Ninja Team just recently dropped the second of the three planned major DLC for the critically acclaimed Nioh 2. Does it offer enough to entice new players or keep its fans coming back for more Yokai slaying action? Let’s find out!
*This copy of the game was provided by PlayStation to FYIG for review purposes
|Release Date||October 15, 2020|
|Genre||Action RPG (Souls-like)|
|Platforms||PS4 & PS5|
|ESRB Rating||M for Mature|
|Players||1 Player + Online Play|
Before I start I would like to get a few disclaimers out of the way – while I played Nioh 2 for a long time and gave it a great score in my initial review, I haven’t gotten the chance to follow up my playthrough with the other available DLC until now with Darkness in the Capitol. I’ve done some research to see how this one might compare to what it has to offer in contrast, but, for the most part, this review will be from fresh eyes and sore fingers as a stand-alone.
Any screenshots I will be using are from the beginning of the new material to allow a look at the new except without spoilers! I will touch upon the story slightly but will keep it veiled enough that if you do pick up the game you’ll be in store for some surprises. Also, since this is a DLC, It’s an entirely different beast when talking about recommending it to new and old players, so I’ll be trying out a new format just for DLC, let me know what you think in the comments below.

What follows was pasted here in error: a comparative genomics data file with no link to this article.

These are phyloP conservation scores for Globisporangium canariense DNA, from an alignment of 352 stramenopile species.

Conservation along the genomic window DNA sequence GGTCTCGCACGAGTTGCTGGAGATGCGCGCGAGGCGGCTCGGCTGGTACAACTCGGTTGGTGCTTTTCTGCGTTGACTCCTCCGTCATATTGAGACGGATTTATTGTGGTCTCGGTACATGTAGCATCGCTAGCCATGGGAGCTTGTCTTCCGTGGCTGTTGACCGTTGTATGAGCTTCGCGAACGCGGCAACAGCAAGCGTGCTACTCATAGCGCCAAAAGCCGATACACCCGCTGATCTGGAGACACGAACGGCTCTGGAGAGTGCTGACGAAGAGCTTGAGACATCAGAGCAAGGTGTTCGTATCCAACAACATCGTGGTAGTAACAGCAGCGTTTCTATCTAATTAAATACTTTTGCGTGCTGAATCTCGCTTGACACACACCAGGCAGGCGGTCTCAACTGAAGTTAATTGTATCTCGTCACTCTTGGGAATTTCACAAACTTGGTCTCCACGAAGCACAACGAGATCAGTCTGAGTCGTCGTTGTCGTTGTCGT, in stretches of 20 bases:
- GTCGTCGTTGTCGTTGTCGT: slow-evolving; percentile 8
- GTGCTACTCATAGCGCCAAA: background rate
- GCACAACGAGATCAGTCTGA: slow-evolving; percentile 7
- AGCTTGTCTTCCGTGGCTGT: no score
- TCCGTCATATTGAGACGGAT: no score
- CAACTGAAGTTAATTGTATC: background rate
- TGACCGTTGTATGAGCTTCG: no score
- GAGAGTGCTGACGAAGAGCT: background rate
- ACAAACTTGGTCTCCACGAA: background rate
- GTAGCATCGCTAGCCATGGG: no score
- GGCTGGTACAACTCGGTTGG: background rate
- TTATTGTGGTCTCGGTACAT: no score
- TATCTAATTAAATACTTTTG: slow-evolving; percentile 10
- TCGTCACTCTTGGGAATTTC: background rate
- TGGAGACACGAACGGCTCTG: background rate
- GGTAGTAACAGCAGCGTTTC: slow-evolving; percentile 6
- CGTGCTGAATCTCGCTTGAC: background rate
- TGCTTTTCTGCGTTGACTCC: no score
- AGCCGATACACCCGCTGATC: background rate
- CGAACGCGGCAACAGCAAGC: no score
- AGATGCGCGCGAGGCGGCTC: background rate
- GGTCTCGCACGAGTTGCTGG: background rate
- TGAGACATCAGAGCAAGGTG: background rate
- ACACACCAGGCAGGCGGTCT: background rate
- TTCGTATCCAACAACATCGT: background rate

With that – Let’s get up and go yokai slaying.
The Old: Base Game
In my original review, I had the I lauded Nioh 2 for taking what was already the most formidable opponent to the souls series and iterating in a way that clicked with me even more so than some of From Software’s outing. Nioh 2, with its new additions of yokai forms, customizable characters, and parry systems, offered one of the most bursting experiences for anyone who wanted a little brutalism (and a little silliness) in their video game playing.
In short, Nioh 2 is proof that the souls-like genre has a firm place amongst the latest additions to the ever-expanding sub-genres of video games (shout out to my boy Rouge-lites) and this expansion plays perfectly into that strength. How does Darkness in the Capital add to that though?
The New: Darkness in the Capital
Nioh 2’s approach to DLC is something that I find admirable (at least for its price point). Similar to many DLC of the type, Darkness takes you to a brand new game region. Rather than going the way of a Destiny, however, vanilla Nioh assets are tastefully used and even sparse at times. The most notable, at least to me, was what normally Could be a smaller thing to some is the addition of new mobs. From my count, there are around 4 new base enemies. These, like much of this DLC, take a welcome shift into a more spooky direction. A standout for me out of the new enemies is the Oboroguruma yokai. This cartoonishly freaky enemy takes the form of a normal-looking wagon up until the front where it has a face that stands probably eight feet tall with all white skin, long hair, horns, and a huge smile. The game also deftly uses regular wagons as a way to ramp tension and begin questioning all the mundane objects around you. It felt very similar to how 2017’s Prey’s mimics made you question things, except instead of getting a lackluster ball of tar you’re greeted with a surprise horror of a giant snarling face that will eat you whole.